|Trail Features:||Outstanding Panoramic Views|
|Trail Location:||Milner Pass|
|Roundtrip Length:||5.6 Miles|
|Trailhead Elevation:||10,759 Feet|
|Total Elevation Gain:||1410 Feet|
|Avg. Elev Gain / Mile:||504 Feet|
|Highest Elevation:||12,150 Feet|
|Trail Difficulty Rating:||8.42 (moderate)|
|Parking Lot Latitude||40.4203|
|Parking Lot Longitude||-105.8114|
The hike to Peak 12,150 begins from the Poudre Lake Trailhead at Milner Pass, located 15.7 miles north of the Grand Lake Entrance, and 4.2 miles south of the Alpine Visitor Center.
Peak 12,150 is the moniker for an unnamed mountain along the Continental Divide between Milner Pass and Mt. Ida. Since geographers haven't officially named it, these mountains are simply known by their summit elevations on trail maps. Generally speaking, mountains only receive names when they are considered to be independent from surrounding mountains, as measured by their "topographic prominence" and their isolation from higher summits. In the contiguous United States a peak must have at least 300 feet of prominence to qualify as an independent mountain. Since Peak 12,150 rises only 160 feet above the saddle between it and Mt. Ida, it's not recognized as a separate mountain.
However, Peak 12,150 is still an outstanding destination for those that don't want to hike all the way to 12,889-foot Mt. Ida. In addition to being far less strenuous, the trail to Peak 12,150 is well defined and easy to follow. Conversely, the route from the saddle to the summit of Mt. Ida is extremely rugged, and is much more difficult to follow. Additionally, the threat of getting caught out in the open in the event of a thunderstorm is less of an issue as well.
The trail starts off by circling around the southern end of Poudre Lake. Once past the lake it begins climbing through a lush subalpine forest. At just over six-tenths of a mile from the trailhead you'll arrive at the Mt. Ida Trail junction. The trail to the left proceeds towards Forest Canyon Pass. To continue towards Peak 12,150 hikers should turn right here and begin heading southbound.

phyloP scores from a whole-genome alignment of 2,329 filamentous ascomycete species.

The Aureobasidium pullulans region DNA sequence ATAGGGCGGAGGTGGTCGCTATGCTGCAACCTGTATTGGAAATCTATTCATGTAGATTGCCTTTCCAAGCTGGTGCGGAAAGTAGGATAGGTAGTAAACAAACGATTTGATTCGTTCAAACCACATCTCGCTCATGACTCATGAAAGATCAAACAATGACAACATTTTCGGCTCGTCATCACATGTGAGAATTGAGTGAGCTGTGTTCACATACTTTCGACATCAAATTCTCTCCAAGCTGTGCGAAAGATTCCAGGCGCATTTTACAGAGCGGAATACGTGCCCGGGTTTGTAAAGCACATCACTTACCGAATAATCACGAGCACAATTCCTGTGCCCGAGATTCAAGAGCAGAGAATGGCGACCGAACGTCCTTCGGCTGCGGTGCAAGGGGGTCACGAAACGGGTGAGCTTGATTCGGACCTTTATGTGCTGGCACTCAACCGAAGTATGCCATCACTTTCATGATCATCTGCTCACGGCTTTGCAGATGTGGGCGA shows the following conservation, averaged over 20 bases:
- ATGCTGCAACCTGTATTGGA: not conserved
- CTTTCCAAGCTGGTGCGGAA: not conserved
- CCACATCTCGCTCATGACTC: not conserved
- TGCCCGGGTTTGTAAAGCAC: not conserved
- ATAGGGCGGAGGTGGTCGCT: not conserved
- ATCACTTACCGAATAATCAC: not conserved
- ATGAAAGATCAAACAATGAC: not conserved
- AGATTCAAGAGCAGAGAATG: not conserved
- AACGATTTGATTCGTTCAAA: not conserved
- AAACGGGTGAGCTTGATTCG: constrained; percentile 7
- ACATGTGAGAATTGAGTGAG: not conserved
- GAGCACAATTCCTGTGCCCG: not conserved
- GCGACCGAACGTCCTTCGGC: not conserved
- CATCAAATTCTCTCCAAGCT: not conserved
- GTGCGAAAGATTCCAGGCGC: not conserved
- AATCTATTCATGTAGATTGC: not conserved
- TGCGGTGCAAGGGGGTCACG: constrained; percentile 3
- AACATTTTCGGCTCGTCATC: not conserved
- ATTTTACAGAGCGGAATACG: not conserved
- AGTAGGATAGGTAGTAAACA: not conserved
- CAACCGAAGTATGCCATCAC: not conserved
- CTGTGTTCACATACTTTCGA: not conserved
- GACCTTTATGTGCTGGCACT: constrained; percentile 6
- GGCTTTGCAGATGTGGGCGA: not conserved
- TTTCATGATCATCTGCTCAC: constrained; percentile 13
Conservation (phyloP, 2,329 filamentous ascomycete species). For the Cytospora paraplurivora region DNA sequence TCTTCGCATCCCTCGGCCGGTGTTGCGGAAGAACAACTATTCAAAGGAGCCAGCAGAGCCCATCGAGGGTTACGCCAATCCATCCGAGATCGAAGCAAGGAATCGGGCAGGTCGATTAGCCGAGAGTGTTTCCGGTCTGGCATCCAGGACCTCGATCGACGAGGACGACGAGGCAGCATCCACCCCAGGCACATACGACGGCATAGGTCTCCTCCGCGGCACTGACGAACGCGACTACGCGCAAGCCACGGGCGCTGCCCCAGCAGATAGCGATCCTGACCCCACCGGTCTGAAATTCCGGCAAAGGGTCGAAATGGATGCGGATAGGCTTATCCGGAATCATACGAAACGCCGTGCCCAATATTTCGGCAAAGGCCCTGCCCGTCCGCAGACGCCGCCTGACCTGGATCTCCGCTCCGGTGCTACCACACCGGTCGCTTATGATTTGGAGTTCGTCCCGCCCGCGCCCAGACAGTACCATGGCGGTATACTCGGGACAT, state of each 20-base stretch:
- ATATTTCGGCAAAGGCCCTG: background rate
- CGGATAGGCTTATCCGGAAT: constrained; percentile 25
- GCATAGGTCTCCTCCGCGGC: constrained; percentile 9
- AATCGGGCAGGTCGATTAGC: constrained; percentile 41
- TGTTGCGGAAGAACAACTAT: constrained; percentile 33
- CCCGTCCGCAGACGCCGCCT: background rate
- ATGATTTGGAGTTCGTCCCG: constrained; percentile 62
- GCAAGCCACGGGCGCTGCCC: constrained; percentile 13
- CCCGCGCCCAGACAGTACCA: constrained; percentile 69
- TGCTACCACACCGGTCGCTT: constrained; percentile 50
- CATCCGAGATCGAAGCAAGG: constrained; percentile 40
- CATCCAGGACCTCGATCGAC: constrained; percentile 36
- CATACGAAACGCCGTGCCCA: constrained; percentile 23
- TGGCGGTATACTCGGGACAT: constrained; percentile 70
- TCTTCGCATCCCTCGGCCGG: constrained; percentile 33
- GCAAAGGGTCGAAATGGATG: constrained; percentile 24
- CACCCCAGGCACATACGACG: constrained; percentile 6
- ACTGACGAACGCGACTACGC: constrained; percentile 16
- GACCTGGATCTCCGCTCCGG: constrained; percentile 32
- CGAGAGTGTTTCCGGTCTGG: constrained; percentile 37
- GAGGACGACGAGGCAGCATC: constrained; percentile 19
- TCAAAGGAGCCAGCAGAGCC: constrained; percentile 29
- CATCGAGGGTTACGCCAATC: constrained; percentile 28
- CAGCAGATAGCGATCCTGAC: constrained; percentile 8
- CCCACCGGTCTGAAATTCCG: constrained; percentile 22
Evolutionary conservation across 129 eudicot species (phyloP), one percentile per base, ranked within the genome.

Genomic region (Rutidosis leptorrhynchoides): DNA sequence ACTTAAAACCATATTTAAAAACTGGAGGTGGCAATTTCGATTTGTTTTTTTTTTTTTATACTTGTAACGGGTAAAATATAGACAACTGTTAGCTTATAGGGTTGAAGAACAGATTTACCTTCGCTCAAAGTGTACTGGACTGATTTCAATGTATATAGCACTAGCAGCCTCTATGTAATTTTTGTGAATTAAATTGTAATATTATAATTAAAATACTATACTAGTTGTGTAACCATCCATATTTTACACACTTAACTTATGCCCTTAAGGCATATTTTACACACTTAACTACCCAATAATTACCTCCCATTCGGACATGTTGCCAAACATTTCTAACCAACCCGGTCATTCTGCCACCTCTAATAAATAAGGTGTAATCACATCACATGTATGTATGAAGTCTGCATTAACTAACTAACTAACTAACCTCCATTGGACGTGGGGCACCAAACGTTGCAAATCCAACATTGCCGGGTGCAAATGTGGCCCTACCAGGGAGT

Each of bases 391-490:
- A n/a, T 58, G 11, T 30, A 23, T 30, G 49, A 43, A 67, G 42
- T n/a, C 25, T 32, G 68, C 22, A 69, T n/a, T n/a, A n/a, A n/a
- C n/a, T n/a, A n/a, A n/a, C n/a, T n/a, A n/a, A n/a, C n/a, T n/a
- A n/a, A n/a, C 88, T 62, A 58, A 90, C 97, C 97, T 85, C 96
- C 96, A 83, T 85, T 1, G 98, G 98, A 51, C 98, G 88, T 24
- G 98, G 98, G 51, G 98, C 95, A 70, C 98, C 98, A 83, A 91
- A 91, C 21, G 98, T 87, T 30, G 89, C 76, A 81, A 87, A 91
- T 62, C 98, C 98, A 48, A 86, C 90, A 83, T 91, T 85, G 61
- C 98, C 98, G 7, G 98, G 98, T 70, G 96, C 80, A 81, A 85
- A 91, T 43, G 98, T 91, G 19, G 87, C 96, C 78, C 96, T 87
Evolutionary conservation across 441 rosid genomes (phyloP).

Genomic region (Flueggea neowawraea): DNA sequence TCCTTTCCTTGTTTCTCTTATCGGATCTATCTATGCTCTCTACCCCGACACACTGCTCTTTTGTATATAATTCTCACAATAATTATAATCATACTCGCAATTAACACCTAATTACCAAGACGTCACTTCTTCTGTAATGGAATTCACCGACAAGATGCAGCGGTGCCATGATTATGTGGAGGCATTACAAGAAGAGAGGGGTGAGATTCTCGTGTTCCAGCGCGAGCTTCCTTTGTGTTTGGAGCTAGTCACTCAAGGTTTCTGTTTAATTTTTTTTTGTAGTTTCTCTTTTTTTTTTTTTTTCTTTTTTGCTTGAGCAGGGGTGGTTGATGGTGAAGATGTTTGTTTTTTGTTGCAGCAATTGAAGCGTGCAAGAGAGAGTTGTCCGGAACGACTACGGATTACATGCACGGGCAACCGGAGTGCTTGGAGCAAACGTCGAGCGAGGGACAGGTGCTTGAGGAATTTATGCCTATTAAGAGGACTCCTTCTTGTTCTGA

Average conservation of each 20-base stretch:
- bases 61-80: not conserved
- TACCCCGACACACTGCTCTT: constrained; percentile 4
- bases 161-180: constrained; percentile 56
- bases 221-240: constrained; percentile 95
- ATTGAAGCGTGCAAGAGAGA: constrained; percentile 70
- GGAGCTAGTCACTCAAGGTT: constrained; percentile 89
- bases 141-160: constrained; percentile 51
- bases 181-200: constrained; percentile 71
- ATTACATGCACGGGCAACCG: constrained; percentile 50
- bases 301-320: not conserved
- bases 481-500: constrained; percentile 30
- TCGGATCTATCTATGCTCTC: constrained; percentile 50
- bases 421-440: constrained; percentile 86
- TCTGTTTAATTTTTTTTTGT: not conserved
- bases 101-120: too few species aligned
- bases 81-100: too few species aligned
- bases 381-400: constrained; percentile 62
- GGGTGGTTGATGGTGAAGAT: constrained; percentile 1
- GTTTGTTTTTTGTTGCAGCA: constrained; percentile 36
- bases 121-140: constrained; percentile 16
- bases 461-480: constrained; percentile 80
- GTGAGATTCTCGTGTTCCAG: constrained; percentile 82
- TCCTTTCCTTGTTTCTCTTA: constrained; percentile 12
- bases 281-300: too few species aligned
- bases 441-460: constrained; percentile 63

Once past the junction, as the trail climbs higher, hikers will be treated to sporadic views of the Never Summer Mountains towards the west. This range received its name from the Arapaho Indians, who called these mountains Ni-chebe-chii, which directly translates into "Never No Summer". Wishing to avoid the use of a double negative, the U.S. Department of the Interior's Board on Geographic Names settled on Never Summer Mountains. Prior to its official naming the mountains were also known as the Rabbit Ear Range.
At just over 1.1 miles from the trailhead, and an elevation of roughly 11,350 feet, the trail emerges from the tree line and soon reaches the open tundra. From this point forward the route alternates between fairly steep climbs and level terrain. As you proceed higher look for bighorn sheep and elk grazing in the open tundra. The views of the Never Summer Mountains along this stretch are quite spectacular.
Although there are a couple short sections of mild exposure to steep drop-offs along this stretch, the trail shouldn't be considered exceedingly dangerous, at least from my perspective.
At just over 2.8 miles you'll arrive at a fork in the trail, marked by a fairly large cairn. This junction sits near the top of the unnamed mountain known as Peak 12,150. From this lofty perch you'll be able to see Specimen Mountain towards the north, the Mummy Range towards the northeast, Shadow Mountain Lake towards the south, as well as the Never Summer Mountains towards the west. Mt. Ida rises just above the crest in the terrain towards the southeast.
Hikers should note that the junction sits just below the top of the mountain. To reach the actual summit you'll have to turn east and walk cross-country for a short distance to stand atop the highest point on the mountain.
Hikers should always be aware of lightning risk while hiking in the Rocky Mountains, especially at higher elevations. As a general rule of thumb you should plan to be off the summit before noon in order to avoid the notorious afternoon thunderstorms that frequent the mountains during the summer months. Hikers should also be prepared for extreme sun exposure, wind, cool temperatures, and rapidly changing weather conditions while on the trail. Make sure you have the proper gear with you, and know what safety precautions you need to consider beforehand.